Update: I’ve been vigorously reading up on solar heating in the last couple of weeks and realised that what I’ve done here is technically called a Sunspace. I changed the title of this post to reflect that but left the text as is. Anyway, the temperature measurements are worthy of note. In the Sunspace itself, given full sun the temperature seems to peak at about 33C. In the adjoining lounge room when both french doors are wide open, the temperature peaks at about 25C. Not a lot of heat makes it to the rest of the house, however. Obviously the convection currents won’t move enough air for this to happen. In my readings, this is exactly what is to be expected. To get around this you have to introduce fans and ducts but I always wanted a passive system. Now that I’ve proved the concept and have some experience I’m working out a plan of attack to at least heat the kitchen/dining room area with passive solar. That should be fairly easy and I quite like the fact that the bedrooms at the back of the house stay cool. There is also the issue of a lack of thermal mass which I may or may not address in the future. In any case, for the price and amount of work, I’m very happy with the results so far and reposing in a toasty lounge room on a cold but sunny day is a nice way to spend an afternoon.
A couple of years ago I bought a copy of The Food and Heat Producing Solar Greenhouse. It was written back in the 70s inspired by the Appropriate Technology movement which had grown partly out of the 60s counter culture and also with an eye on the oil crisis at that time. It’s a great book full of practical and technical information on how to build an attached solar greenhouse for the home. Being attached, the greenhouse is able to provide some heating for the house whilst also functioning as a greenhouse for growing food and potentially also providing a nice space to hang out in.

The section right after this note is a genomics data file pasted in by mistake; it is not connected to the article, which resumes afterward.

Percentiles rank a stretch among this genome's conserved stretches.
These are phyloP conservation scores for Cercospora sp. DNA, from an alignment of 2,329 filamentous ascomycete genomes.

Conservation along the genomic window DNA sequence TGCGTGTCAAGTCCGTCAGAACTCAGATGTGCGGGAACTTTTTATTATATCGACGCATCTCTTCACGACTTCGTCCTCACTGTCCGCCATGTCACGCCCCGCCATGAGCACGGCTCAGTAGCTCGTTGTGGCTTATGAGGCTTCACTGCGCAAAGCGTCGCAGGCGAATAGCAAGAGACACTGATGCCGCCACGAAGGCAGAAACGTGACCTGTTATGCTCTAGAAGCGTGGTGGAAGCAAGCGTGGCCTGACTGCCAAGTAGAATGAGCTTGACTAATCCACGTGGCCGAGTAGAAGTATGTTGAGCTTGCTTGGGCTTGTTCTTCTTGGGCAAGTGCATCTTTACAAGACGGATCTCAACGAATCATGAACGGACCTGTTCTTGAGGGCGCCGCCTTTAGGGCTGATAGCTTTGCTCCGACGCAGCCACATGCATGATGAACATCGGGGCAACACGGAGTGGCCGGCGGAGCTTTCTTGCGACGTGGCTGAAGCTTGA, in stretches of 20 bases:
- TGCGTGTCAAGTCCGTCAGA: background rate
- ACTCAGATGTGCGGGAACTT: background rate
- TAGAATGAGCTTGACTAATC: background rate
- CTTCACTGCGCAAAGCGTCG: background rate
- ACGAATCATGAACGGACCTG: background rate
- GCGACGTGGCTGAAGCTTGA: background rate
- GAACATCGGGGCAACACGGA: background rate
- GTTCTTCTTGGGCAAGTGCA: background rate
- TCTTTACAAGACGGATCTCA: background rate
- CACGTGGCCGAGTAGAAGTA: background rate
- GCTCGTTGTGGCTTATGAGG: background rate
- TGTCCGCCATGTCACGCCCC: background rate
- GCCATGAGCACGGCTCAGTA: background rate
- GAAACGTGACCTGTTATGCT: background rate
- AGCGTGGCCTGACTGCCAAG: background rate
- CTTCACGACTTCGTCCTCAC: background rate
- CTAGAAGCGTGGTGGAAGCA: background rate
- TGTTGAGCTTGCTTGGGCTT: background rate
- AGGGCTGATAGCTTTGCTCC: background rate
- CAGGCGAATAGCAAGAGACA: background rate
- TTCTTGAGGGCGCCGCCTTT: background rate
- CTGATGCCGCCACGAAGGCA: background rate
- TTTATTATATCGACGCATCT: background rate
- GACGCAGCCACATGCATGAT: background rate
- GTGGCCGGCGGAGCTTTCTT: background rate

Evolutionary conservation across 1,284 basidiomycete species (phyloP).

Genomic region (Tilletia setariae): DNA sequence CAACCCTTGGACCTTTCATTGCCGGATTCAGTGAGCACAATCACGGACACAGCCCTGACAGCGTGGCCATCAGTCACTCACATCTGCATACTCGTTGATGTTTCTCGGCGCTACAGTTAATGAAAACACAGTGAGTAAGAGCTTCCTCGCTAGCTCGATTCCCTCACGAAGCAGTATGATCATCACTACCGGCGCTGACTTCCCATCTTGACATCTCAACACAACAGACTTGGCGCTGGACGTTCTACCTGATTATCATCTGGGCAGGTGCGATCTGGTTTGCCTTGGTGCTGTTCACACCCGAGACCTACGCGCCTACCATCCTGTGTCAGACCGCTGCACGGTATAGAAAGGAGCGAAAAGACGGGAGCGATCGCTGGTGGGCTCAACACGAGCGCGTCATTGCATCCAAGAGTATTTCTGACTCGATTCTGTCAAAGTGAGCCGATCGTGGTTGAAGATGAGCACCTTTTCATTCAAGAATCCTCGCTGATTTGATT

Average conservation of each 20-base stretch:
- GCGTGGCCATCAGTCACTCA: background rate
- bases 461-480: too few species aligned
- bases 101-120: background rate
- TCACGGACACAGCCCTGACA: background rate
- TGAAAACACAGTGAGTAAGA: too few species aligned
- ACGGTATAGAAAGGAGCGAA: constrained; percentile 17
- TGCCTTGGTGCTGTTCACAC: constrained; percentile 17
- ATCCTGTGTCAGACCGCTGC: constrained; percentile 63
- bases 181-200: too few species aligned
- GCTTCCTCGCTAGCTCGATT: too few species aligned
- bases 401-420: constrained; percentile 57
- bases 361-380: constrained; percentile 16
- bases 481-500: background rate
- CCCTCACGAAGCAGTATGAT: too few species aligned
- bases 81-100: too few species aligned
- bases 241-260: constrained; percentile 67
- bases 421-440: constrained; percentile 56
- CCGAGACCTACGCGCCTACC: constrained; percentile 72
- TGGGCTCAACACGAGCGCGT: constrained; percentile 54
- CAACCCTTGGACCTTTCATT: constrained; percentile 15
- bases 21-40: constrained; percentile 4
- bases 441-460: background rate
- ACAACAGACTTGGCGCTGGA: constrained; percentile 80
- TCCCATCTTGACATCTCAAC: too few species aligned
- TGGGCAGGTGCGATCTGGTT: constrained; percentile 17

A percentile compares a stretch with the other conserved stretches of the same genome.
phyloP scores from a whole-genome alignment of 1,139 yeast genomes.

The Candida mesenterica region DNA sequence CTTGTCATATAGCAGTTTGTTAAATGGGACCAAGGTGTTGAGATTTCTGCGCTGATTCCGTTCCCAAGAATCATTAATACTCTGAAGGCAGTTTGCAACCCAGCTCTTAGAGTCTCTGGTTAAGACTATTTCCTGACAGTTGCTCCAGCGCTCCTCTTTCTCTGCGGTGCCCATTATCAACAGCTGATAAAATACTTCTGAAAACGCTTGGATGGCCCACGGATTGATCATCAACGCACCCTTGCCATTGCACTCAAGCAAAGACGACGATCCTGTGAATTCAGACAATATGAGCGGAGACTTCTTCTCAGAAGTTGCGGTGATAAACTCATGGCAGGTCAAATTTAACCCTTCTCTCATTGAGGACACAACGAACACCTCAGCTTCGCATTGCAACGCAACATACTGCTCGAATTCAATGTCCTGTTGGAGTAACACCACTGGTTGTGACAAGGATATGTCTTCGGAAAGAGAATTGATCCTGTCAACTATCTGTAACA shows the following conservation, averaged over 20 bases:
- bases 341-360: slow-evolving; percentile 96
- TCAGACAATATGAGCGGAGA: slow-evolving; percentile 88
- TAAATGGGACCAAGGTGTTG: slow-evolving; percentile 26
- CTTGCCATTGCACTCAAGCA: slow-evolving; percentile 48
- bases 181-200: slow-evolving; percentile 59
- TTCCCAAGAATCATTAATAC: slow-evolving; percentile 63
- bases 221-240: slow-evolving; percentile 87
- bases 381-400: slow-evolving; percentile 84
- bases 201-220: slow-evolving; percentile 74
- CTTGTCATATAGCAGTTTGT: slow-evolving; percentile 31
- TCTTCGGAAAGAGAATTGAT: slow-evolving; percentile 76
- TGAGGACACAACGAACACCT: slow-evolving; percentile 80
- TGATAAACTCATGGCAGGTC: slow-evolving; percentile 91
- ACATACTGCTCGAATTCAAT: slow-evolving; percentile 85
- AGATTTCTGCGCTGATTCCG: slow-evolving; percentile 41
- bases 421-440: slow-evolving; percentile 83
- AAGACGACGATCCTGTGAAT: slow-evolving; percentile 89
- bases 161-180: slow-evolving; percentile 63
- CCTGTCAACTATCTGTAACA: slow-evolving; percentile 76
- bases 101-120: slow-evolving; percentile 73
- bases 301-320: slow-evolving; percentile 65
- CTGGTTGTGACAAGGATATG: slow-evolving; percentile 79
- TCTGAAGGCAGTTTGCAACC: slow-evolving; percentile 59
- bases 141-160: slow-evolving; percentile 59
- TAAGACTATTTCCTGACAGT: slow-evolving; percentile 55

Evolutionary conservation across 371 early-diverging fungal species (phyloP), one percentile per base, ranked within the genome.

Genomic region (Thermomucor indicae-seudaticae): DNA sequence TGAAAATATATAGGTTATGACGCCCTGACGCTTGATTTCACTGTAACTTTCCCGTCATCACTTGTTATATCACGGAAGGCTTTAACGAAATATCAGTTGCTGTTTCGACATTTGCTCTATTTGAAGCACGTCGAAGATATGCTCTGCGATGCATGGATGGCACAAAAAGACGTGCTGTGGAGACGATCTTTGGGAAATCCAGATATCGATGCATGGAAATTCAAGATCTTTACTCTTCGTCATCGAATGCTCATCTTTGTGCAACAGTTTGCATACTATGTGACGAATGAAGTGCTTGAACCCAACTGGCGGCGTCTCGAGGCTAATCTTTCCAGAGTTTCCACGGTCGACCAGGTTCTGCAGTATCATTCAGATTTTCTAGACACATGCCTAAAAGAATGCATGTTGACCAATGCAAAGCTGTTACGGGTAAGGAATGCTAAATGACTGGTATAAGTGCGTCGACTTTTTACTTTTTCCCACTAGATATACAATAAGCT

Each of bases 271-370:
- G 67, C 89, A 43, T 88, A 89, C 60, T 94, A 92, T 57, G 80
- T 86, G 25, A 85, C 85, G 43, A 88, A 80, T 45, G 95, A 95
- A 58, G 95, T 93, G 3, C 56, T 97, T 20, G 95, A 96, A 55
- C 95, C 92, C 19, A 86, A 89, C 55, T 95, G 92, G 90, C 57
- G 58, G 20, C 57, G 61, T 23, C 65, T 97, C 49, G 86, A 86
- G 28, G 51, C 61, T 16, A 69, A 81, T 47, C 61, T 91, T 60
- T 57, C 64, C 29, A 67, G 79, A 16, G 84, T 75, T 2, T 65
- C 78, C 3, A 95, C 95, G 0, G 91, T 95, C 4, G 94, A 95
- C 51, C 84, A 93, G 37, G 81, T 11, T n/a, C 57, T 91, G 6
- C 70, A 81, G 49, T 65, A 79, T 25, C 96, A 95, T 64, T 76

I had originally planned to build the attached greenhouse as part of my house renovation. However, a variety of factors led me to hold off at that time. The main problem was the orientation and shape of the house meaning there was no easy way to simply add the greenhouse without undergoing fairly significant building that would require a permit from the council. I decided to finish off the renovation and then use the front porch area to experiment with the attached greenhouse idea. Last weekend I put this experiment in to action.
This is the before shot of the porch. I insulated the walls and roof as part of the reno with an eye on conducting this test.
Next step is simply to add the framing which would hold the polycarbonate glazing in place.
And then simply attach the glazing to this frame. I had already used this glazing on my stand alone greenhouse in the backyard and had very good results with that. It’s double layered, 6mm polycarbonate which I picked up from a place called Growfresh in North Geelong. Works out to about $50 for a sheet that is 1200 x 2400. Those dimensions happened to be almost a perfect fit for 3 sheets. Here’s the final result.
Inside the greenhouse are two 44 gallon drums filled with water. These act as heat storage, heating up during the day and then releasing heat overnight to even out the temperature swings in the house. After a couple of sunny days and cold nights I have noticed a definite effect inside, with temperatures inside a couple of degrees warmer than they otherwise would have been.
This configuration is not exactly optimal. The house faces N-NW which is good. However, with the lounge area extending outwards, the greenhouse space only starts to get direct sunlight from about 11am. Even so, it does warm up very quickly and with full sun it was in the mid 30s inside the room itself at about 2pm (given an outside temp of about 19 degrees).
Anyway, this is just the start of the trial. I’ll be playing around with it for a while and see what sort of heat gain I can get. If it proves to be valuable enough, I’ll consider doing the work to add a proper small greenhouse to the front of the house which would get full sun all day long.